ANCHORAGE (AP) -- Era Aviation continued to search the waters of Cook Inlet Tuesday, trying to locate the victims and wreckage of an Oct. 18 helicopter crash.
''Obviously our number one priority remains to locate the two remaining passengers and, secondary, to recover the aircraft,'' said Chuck Johnson, president of Era Aviation.
Federal Aviation Administration employees Joyce Tucker of Anchorage and Ronald Frizzell of Wasilla remain missing and are presumed dead. The body of Era Aviation pilot Bob Larson Anchorage, was recovered Friday. Two other FAA employees, Steven Durand and William Dick, both of Anchorage, survived the crash.
A boat equipped with side-directed sonar and a directional hydrophones designed to pick up the pinging sound from the Bell 206 LongRanger's emergency locator beacon was used in the search Tuesday.
For a second day, the equipment did not pick up any signal from the locating device, Johnson said, but the sonar pinpointed something at which searchers hope to get a better look.
''We found a couple of interesting objects. It could be absolutely nothing, just rocks. I don't want to give anybody any hope about what we're looking at until we get a better definition. There are lots of things out in the inlet,'' Johnson said.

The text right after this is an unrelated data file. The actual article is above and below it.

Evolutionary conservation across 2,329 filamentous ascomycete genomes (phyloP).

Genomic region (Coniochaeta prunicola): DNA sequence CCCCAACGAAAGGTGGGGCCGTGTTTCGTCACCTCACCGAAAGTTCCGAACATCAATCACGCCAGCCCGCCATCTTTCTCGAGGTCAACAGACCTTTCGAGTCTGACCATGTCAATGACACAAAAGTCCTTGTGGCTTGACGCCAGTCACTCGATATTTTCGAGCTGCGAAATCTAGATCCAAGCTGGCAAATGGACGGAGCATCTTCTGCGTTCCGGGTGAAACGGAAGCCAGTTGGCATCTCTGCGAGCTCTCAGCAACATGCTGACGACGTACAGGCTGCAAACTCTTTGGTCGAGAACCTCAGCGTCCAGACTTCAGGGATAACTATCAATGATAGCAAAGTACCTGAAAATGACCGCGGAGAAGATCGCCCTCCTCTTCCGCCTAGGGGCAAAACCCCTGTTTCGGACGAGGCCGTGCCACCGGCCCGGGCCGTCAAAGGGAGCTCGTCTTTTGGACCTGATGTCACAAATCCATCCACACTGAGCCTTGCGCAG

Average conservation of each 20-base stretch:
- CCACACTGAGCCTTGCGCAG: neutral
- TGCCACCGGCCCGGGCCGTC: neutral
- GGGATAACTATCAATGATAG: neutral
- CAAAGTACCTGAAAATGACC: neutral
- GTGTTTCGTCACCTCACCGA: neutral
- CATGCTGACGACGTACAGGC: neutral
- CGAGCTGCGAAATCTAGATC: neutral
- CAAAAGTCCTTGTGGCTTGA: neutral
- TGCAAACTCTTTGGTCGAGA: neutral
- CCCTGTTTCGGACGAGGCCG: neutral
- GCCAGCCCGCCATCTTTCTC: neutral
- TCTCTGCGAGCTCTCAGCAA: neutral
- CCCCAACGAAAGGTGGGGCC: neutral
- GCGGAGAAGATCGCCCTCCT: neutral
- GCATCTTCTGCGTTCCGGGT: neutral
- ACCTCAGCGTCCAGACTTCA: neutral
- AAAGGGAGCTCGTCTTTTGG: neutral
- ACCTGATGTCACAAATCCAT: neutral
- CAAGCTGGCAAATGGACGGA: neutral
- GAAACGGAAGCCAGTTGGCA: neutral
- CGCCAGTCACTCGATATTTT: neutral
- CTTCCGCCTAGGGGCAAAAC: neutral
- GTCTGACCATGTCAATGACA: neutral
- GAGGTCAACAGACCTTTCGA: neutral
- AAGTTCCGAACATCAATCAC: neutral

The strong tidal shifts in Cook Inlet and the murkiness of the water make the search difficult.
''It's probably the worst place in the world to conduct a search,'' Johnson said.
The company planned to deploy a larger boat Wednesday that can remain on the water for 24 hours and can operate in heavy seas. The 135-foot vessel operated by Fairweather Marine Services, is equipped with a crane, divers and technicians.
The crash occurred as the FAA employees were returning to Anchorage after performing maintenance on FAA navigation aids on Fire Island, 5 miles west of Anchorage airport.
The helicopter went down during a snowstorm. Visibility was so poor that Larson had requested a special clearance from the air traffic control tower at Ted Stevens Anchorage International Airport to fly. Larson was flying about 50 feet above the water.
The survivors of the crash told a National Transportation Safety Board investigator there were no indications of mechanical problems with the helicopter prior to the crash.
''They, themselves, did not indicate that they observed mechanical difficulties, but you've got to understand they were not the ones flying the aircraft,'' NTSB investigator Kurt Anderson told KTUU.
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